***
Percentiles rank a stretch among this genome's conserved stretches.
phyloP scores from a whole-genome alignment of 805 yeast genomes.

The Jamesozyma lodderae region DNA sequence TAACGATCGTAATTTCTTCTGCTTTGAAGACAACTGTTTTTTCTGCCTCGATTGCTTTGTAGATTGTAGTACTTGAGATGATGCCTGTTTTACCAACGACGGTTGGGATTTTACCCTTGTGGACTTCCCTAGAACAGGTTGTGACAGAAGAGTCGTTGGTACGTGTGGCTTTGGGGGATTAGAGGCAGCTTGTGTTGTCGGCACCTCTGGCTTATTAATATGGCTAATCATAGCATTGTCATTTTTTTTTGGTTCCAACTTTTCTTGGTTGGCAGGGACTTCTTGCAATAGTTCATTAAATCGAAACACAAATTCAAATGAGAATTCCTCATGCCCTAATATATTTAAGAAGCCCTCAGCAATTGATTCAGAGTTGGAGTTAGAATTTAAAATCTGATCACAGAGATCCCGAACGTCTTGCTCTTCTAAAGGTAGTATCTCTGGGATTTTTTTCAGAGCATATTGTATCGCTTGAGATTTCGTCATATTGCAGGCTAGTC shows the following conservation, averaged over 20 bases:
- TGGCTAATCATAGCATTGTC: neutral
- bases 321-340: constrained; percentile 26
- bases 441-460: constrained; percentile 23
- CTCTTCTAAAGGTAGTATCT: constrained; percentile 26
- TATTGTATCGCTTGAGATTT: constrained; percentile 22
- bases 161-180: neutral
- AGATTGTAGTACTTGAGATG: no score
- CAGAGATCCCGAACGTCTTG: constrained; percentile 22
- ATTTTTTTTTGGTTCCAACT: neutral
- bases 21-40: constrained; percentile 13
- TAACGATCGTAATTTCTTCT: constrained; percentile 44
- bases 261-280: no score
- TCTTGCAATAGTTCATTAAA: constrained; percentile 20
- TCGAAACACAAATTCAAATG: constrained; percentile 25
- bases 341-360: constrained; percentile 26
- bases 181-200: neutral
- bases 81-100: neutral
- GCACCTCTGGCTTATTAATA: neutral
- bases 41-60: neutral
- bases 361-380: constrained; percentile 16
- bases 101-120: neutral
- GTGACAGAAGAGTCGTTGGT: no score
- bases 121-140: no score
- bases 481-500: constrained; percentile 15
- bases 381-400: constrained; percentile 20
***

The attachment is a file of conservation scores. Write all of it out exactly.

Percentiles rank a stretch among this genome's conserved stretches.
phyloP scores from a whole-genome alignment of 805 yeast genomes.

The Jamesozyma lodderae region DNA sequence TAACGATCGTAATTTCTTCTGCTTTGAAGACAACTGTTTTTTCTGCCTCGATTGCTTTGTAGATTGTAGTACTTGAGATGATGCCTGTTTTACCAACGACGGTTGGGATTTTACCCTTGTGGACTTCCCTAGAACAGGTTGTGACAGAAGAGTCGTTGGTACGTGTGGCTTTGGGGGATTAGAGGCAGCTTGTGTTGTCGGCACCTCTGGCTTATTAATATGGCTAATCATAGCATTGTCATTTTTTTTTGGTTCCAACTTTTCTTGGTTGGCAGGGACTTCTTGCAATAGTTCATTAAATCGAAACACAAATTCAAATGAGAATTCCTCATGCCCTAATATATTTAAGAAGCCCTCAGCAATTGATTCAGAGTTGGAGTTAGAATTTAAAATCTGATCACAGAGATCCCGAACGTCTTGCTCTTCTAAAGGTAGTATCTCTGGGATTTTTTTCAGAGCATATTGTATCGCTTGAGATTTCGTCATATTGCAGGCTAGTC shows the following conservation, averaged over 20 bases:
- TGGCTAATCATAGCATTGTC: neutral
- bases 321-340: constrained; percentile 26
- bases 441-460: constrained; percentile 23
- CTCTTCTAAAGGTAGTATCT: constrained; percentile 26
- TATTGTATCGCTTGAGATTT: constrained; percentile 22
- bases 161-180: neutral
- AGATTGTAGTACTTGAGATG: no score
- CAGAGATCCCGAACGTCTTG: constrained; percentile 22
- ATTTTTTTTTGGTTCCAACT: neutral
- bases 21-40: constrained; percentile 13
- TAACGATCGTAATTTCTTCT: constrained; percentile 44
- bases 261-280: no score
- TCTTGCAATAGTTCATTAAA: constrained; percentile 20
- TCGAAACACAAATTCAAATG: constrained; percentile 25
- bases 341-360: constrained; percentile 26
- bases 181-200: neutral
- bases 81-100: neutral
- GCACCTCTGGCTTATTAATA: neutral
- bases 41-60: neutral
- bases 361-380: constrained; percentile 16
- bases 101-120: neutral
- GTGACAGAAGAGTCGTTGGT: no score
- bases 121-140: no score
- bases 481-500: constrained; percentile 15
- bases 381-400: constrained; percentile 20